Just 24 days ago, the BBC broadcast a fireside chat between Scotland’s first minister Nicola Sturgeon and journalist Laura Kuenssberg. The politician was asked directly, twice, if she would stay on to fight for independence. She answered emphatically. “For the avoidance of all doubt, I don’t feel anywhere near [stepping down]…”. On Wednesday, Sturgeon announced she was stepping down.
For the avoidance of all doubt, 24 days clearly is an awfully long time in Scottish politics.
In that period, Sturgeon has been under significant media scrutiny over several issues, most prominently a furore over a transgender rapist sent to a women’s prison. She denied on Wednesday that this played any significant role in her decision to walk away from the job she held, with an iron grip, for eight years. Opposition within her party to her plan to make the next general election a quasi “referendum” on independence may have been a bigger factor.
While there was media pressure on Sturgeon, there was little pressure on her position from within the Scottish National Party. One prominent SNP insider remarked that despite recent noise around her, there was no internal pressure on Sturgeon to go. The shock of her departure truly has reverberated from Edinburgh to London and back. Nobody expected it.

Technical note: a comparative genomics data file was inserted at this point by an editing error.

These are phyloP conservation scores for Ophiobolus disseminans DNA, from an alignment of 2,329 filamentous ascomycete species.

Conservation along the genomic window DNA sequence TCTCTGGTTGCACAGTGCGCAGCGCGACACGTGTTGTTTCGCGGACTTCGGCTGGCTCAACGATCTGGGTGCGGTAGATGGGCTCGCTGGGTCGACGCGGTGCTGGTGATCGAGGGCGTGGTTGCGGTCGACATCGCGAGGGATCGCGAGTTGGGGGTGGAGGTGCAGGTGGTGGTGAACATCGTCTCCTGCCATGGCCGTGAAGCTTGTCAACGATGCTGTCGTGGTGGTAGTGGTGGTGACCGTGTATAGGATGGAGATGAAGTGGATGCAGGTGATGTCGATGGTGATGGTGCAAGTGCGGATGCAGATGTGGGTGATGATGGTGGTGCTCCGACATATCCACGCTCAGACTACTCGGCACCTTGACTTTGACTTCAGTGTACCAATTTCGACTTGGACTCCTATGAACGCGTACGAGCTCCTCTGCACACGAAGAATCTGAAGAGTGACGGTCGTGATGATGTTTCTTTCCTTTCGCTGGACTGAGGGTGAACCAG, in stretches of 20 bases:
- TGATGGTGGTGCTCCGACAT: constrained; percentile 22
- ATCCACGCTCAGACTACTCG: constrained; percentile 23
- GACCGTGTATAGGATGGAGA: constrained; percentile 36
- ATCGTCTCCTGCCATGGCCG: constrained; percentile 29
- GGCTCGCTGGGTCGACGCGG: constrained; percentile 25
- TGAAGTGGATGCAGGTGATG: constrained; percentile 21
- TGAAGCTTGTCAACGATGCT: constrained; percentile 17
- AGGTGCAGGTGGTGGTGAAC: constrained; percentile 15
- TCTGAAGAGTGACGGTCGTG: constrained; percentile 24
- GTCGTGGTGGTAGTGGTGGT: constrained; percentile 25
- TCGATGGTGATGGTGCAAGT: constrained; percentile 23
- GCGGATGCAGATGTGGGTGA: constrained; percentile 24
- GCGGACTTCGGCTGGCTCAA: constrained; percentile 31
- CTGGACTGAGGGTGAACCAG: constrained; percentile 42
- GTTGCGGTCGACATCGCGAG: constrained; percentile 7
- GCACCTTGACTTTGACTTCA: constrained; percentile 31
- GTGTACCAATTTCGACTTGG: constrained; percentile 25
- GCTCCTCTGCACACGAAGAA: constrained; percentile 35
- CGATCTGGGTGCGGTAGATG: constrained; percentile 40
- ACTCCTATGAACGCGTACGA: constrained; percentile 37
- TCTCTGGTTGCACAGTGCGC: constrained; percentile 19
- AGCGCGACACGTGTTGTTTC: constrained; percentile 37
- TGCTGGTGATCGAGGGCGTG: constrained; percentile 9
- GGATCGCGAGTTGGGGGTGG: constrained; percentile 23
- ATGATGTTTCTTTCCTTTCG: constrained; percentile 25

Often when a leader departs unexpectedly, a handful of potential successors quickly emerge – those who could end up the winners from the departure. Such was Sturgeon’s dominance, she has no heir apparent. It could be Kate Forbes, the Scottish finance secretary, or Angus Robertson, Scotland’s ambitious cabinet secretary, who is fancied by some. Other possibilities include health secretary Humza Yousef, and deputy first minister John Swinney. None particularly stands out. It could be someone else again.
The big winner from Sturgeon’s departure lies not in Scotland, but in Westminster. Keir Starmer, the Labour leader, must have been punching the air when he heard the news. Labour insiders last week argued that the party could be competitive in up to 20 Scottish constituencies at the next general election. With the towering figure of Sturgeon out of the way, that number could be even higher.
If Labour were to take 10 or at a push, 15 seats off the SNP, it could prove crucial in helping the party achieve the huge 124-seat gain it needs to unseat the Tories with an overall majority. Scottish political commentator Ayesha Hazarika said Sturgeon’s exit was a “hammer blow” for Conservative leader, Rishi Sunak. Even with her exit, Sturgeon caused trouble for the Tories.